Skip to main content

Ugh, now I have to find pages (a '56 of the month post)

This is Bob Nelson.

He was one of the bonus babies of the 1950s, signed for a big bunch of money and then forced onto a major league roster before he was ready.

His high school career was legendary. He so dominated pitchers that he was nicknamed "the Babe Ruth of Texas." He apparently was so good of a high school player, in fact, that he gets two nicknames. His baseball-reference page says Nelson's nickname is "Babe," but you can't find Nelson by searching for "Bob Nelson," because he's listed under "Tex Nelson."

That's a man with 25 career major league hits and two nicknames.

Nelson was hardly a man, though, when he played with the Orioles in 1955. Teammates noticed that the 18-year-old was overmatched. In a book detailing the mistakes made during the bonus baby era, former teammates like Chuck Diering and Wayne Causey said Nelson was a nice kid, who hit the crap out of the ball in batting practice, but just didn't have it in him to succeed at the major league level. He didn't have the toughness, he didn't have the head for it.

All of those high school accolades didn't matter a wit anymore. Babe/Tex Nelson eventually did find the minor leagues two years later in 1957. And he never made it back to the majors, playing in the minor leagues until 1961.

Twenty years later, I saw this card for the first time when it was one of the cards selected out of the grocery bag of '50s cards gifted to me and my brothers by my dad's co-worker.

I didn't know Nelson's background at all. Never heard of him. And there wasn't much to his stats. I remember being alarmed by Nelson's pock-marked face. As a teenager, it was a sore subject. I had no idea that who I was looking at was a teenager himself.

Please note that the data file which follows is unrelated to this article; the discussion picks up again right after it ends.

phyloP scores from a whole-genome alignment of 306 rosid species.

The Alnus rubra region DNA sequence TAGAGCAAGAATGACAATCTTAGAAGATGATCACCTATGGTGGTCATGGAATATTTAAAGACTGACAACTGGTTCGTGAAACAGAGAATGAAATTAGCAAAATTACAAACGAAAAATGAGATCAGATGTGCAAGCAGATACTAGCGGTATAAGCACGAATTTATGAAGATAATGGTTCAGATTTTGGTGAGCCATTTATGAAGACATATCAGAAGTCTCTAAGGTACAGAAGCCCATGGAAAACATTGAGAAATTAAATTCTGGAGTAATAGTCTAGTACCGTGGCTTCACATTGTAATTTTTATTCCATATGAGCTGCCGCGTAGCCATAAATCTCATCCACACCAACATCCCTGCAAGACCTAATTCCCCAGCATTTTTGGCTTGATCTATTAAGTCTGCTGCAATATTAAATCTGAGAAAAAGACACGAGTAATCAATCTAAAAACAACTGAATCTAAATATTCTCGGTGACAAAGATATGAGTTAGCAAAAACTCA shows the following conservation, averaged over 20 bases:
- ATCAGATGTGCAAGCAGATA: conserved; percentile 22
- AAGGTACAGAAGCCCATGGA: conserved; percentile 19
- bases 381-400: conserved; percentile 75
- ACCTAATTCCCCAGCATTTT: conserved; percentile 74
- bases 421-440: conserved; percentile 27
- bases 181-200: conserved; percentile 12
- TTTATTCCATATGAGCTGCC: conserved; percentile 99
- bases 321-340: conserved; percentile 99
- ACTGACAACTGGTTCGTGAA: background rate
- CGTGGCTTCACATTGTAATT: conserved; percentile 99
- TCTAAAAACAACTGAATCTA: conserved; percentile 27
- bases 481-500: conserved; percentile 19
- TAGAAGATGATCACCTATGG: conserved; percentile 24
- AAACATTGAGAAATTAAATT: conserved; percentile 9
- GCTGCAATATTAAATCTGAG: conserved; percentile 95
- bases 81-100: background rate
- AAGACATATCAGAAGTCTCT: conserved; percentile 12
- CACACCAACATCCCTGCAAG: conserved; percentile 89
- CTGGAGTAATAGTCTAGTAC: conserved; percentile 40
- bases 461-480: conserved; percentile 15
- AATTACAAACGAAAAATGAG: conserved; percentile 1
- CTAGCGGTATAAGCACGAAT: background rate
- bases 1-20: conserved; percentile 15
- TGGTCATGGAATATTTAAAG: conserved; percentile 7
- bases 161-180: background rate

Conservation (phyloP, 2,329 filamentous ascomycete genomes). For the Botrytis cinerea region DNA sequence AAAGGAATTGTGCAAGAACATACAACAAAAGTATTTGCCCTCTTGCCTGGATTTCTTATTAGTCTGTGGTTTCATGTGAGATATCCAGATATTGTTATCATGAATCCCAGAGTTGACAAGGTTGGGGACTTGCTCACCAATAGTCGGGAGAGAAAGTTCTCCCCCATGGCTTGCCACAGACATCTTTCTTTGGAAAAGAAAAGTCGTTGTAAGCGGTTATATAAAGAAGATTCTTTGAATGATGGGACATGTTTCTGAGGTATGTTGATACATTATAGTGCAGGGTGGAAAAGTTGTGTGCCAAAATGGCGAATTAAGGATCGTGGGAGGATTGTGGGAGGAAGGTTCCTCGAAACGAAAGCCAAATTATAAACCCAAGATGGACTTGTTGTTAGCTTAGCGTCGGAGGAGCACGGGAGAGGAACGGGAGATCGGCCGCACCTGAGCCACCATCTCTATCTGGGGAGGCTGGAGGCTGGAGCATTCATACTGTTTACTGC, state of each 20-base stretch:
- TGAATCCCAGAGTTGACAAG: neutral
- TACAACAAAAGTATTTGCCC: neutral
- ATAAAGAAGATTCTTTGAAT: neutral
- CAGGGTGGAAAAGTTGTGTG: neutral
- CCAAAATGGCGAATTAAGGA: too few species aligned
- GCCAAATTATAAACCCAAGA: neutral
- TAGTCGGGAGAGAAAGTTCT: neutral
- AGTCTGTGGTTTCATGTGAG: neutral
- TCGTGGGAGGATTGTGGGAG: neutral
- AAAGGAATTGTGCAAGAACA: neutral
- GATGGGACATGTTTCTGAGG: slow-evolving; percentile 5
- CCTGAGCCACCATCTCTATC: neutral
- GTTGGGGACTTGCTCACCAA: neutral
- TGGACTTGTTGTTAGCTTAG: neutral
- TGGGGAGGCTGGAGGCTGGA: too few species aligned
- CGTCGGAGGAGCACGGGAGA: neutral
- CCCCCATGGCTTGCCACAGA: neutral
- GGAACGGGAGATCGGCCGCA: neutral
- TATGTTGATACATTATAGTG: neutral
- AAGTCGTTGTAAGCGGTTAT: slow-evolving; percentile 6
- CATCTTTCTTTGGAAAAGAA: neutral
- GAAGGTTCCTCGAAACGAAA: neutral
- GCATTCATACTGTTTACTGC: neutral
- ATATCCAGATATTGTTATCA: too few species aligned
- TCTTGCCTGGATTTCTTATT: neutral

I'm showing this card because it's one of the 1956 Topps cards sent to me recently by Commish Bob of The Five Tool Collector. Of course, he's an Orioles fan, so I have to show an Orioles card.

Here are some of the other '56s he sent:

And here are a couple more that didn't fit with the others:

Most of these fit just fine in my '56 set quest. A couple I will probably upgrade.

But right now, the main mission -- the overriding feeling I have while writing this post -- is I really, really, really, really, really have to find some pages for these things.

As you know, '56s don't fit in customary 9-pocket pages. You have to find 8-pocket pages. They're not rare or anything, they're just not available at your friendly neighborhood big-box store. You have to order them online. And if you know anything about me and ordering things online, I prefer all of my online hobby purchases to be CARDS.

As I've said many times, shopping for pages and binders is like shopping for socks and underwear -- necessities but a complete party-pooper of an activity. I can't get myself to buy them (the pages, not the underwear) for anything. I'm currently wrapping up two weeks of vacation and do you think I could've spent 20 minutes of that vacation ordering some 8-pocket pages?


I also don't like seeing '56 cards stacked out in the open. These aren't regular cards you know.

So in a few days I'll resign myself to ordering a few more 8-pocket pages.

The sacrifices we set-collectors make.


Stealing Home said…
I feel the pain of your '56's. Mine reside in a shoebox.
Stack22 said…
I've found that the 8 pocket pages are't deep enough, which leaves the top row a little exposed. But they're still the best (only) option.
i know what what you mean with the top loaded 8 pocket pages, the sideloaded(middle) work a little better.
night owl said…
I prefer the top-loaded kind only because I've ruined a few cards adding them to side-loaded pages.
Commishbob said…